The Japanese government has adopted a piecemeal approach that has guaranteed neither the freedom to return to Japan nor unconditional citizenship to those who do so. With regard to “left-behind women,” who are defined as females above the age of thirteen in 1945, the state has sought to deflect claims of responsibility by defining the women as old enough to have made independent decisions to remain in China after the war. It was only in 1994 that the Diet passed a Law Promoting Smooth Repatriation for Japanese Remaining in China and the Assistance for Self-Sufficiency Following their Permanent Repatriation. Yet as Robert Efird notes, this law did not clarify the specific policy measures required for its implementation and has thus remained largely symbolic. In recent years, war orphans and their advocates have initiated lawsuits demanding financial compensation for their abandonment and present insecurity. They have achieved some partial legal victories, but limited practical success.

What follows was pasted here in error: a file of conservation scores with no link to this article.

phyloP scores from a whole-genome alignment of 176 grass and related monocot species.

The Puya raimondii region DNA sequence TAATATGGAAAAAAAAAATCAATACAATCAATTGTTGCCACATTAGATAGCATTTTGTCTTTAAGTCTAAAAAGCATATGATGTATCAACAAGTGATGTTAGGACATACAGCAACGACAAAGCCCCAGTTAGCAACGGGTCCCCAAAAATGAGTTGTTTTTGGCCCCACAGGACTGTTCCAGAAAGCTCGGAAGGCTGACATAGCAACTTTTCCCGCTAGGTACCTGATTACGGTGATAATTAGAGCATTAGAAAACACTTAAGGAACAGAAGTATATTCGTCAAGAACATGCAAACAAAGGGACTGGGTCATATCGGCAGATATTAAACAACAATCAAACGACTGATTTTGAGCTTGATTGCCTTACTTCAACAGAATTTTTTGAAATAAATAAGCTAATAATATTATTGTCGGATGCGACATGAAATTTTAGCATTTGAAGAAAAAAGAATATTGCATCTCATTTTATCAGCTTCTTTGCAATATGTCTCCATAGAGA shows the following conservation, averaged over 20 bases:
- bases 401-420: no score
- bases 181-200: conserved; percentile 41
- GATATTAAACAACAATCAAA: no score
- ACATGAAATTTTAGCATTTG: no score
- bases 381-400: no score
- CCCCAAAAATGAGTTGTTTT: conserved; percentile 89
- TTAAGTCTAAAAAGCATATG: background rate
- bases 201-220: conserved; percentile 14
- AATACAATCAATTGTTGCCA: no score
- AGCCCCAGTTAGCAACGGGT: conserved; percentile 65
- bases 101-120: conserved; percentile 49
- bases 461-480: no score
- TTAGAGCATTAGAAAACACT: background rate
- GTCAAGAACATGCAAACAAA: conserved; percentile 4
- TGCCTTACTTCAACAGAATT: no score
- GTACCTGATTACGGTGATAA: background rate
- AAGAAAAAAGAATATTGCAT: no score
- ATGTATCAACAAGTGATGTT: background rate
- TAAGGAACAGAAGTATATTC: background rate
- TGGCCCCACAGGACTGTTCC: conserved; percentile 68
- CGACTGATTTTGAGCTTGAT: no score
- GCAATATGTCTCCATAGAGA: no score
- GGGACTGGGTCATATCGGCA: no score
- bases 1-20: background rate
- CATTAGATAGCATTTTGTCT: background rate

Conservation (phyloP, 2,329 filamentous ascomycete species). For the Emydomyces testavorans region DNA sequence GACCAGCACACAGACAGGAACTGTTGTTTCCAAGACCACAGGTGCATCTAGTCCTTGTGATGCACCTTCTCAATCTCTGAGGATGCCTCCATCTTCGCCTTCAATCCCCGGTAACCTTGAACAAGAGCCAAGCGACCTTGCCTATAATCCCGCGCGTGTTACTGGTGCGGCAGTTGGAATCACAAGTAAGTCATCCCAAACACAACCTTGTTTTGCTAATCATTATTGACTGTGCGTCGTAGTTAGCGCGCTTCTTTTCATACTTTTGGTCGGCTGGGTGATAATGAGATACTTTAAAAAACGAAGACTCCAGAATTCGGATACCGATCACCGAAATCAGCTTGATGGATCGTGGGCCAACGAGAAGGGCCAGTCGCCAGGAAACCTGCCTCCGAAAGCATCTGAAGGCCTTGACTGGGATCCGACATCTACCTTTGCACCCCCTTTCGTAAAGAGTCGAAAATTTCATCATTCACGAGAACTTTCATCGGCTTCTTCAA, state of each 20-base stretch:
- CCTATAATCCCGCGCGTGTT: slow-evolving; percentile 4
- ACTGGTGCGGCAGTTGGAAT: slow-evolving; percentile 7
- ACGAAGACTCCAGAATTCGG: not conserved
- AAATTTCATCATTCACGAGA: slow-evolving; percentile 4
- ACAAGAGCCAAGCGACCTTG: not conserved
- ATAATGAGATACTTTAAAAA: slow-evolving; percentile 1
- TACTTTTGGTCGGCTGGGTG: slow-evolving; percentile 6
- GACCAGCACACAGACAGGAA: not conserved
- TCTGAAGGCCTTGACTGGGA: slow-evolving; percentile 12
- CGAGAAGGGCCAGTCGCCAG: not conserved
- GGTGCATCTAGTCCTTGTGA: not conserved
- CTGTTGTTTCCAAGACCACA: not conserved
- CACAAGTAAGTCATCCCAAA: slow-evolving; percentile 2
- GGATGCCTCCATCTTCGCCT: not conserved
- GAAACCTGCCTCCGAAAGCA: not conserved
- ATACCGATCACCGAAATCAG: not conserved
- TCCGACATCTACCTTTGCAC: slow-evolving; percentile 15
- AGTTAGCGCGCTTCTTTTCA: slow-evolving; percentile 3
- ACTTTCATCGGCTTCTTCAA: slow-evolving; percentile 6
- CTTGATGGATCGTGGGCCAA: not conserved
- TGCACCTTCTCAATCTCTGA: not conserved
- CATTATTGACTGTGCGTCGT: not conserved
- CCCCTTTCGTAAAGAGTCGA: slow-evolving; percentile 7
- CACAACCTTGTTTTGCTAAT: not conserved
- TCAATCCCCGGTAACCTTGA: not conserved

Japanese who remained in Fuqing were largely excluded from this set of developments. As we have seen, the conditions of their migration to China, while certainly informed by the dynamics of Japanese imperialism, were not part of the imperial project; and their stories do not fit into the narrative of flight and trauma (even though they may have experienced these) that frames the Manchuria-centered discourse. While a few have been able to benefit from the 1994 law's provisions, on the whole their lives have remained largely forgotten in postwar Japan: they are again out of place.